• Very good question! The felted part becomes the selvedge, which I fold back. so you should plan to pick up in the unfelted stitches just next to it. When I have 5 steek stitches, I choose to pick up in the middle of the very outside stitch, and felt just to the edge of that one.The felting is load bearing enough to hold the edge as long as it is not too narrow (I don’t trim close to the picked up band). Hope that helps!!
      Superwash has had mixed results, it has worked with certain brands. I don’t recommend it in this writing because of the variance of reaction of the fiber. The only way to find out is to experiment, and then make sure to let us all know how it goes!!

    • Yes, can we see the next step – picking up and knitting the buttonbands? And do these edges need any further treatment, such as a facing?

      • No spoilers but Ann is going to face this task on her blanket…

        • Could we see Ann’s progress as she steeks her big blanket?!

  • Well, THAT is mind-blowing!

  • I have repaired sweaters with “felting “for years but never thought of steeks!

  • Brilliant and awesome!

  • I’ve considered this in the past but I thought it would felt the outside as well. Why does it not?

    • The barbs on the felting needles felt in one direction (into the fabric) so the outside stays smooth!

  • Oh, the clever minds of the imaginative and intrepid explorer! Thanks so much for this brilliant idea!

  • This is GENIUS! My mind is blown and I need to get needle felting supplies ASAP

  • WOW!!!! Just WOW!!!! Thank you!

  • Wow!!! Genius.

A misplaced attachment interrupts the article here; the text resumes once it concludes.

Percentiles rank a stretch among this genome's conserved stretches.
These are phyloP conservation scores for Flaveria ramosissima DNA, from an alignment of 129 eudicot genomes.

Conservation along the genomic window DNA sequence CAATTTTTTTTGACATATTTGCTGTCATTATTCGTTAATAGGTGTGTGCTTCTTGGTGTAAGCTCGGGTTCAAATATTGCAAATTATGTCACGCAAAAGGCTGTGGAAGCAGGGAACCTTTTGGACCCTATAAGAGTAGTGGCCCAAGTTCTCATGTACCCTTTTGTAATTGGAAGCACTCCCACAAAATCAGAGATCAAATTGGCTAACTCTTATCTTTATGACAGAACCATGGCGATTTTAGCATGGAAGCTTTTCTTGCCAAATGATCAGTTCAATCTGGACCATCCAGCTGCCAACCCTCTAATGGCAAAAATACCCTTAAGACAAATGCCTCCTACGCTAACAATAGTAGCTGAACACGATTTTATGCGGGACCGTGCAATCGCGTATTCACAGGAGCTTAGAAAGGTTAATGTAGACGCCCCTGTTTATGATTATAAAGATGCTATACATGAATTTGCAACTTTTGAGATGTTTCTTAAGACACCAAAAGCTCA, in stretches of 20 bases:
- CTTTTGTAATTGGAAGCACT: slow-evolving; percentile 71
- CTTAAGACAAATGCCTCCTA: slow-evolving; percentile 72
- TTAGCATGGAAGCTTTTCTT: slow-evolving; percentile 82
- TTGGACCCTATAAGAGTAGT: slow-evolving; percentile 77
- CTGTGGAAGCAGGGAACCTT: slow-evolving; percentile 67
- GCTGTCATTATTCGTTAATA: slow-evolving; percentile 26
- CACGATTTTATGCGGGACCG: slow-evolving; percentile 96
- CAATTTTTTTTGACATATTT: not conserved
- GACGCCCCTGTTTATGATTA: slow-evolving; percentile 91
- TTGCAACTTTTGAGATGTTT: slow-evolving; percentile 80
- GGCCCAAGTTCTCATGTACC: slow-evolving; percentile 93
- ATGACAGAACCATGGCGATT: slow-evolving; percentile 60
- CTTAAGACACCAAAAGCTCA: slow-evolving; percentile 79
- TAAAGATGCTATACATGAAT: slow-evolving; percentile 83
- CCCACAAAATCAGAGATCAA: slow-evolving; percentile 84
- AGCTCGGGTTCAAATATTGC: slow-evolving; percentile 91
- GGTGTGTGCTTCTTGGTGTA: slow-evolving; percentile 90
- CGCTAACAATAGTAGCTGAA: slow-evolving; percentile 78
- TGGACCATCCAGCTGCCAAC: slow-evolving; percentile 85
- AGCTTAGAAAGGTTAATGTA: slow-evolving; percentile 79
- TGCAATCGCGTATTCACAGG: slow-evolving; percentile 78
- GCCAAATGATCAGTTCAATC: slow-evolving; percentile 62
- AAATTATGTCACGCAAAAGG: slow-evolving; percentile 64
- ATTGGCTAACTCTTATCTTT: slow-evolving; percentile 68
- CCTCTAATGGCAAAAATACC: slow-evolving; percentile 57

• Thanks! This will be the year of the steak. And I love the other ideas in the comments.

  • Wow Zowie Maui! I love steeking, have no fear at all, don’t usually reinforce them when it’s wool. But this is unbelievable and easy! I will now incorporate this into my technique tool box, go buy the tools, and teach this method in my classes too. I love that there’s always another way to do anything in knitting.

  • Thank you for sharing this technique!

  • I saw Meg’s video and used this technique on my husband’s fair isle vest. It worked beautifully! Spread the word!

  • This fall I finished my (obviously not banged out) Stopover sweater which I had cardiganized. The steek was not as wide as it should have been and I was leery of cutting it open. About that time I came across Meg Swansen’s felted steek video and -tada- it worked like a charm. I especially like how it adds a little firmness to the front bands, almost like adding a grosgrain ribbon.
    This technique is a real game changer!

    • That’s great, and what I like about the technique too! You should post a picture, I would LOVE to see your sweater!!

  • Interesting! I even have a needle felting attachment for my sewing machine!

    • Hi Deb, I am fascinated by this idea! Can you let us know how it goes? I wonder how the lack of a pad under it will work? Experiment and report back please!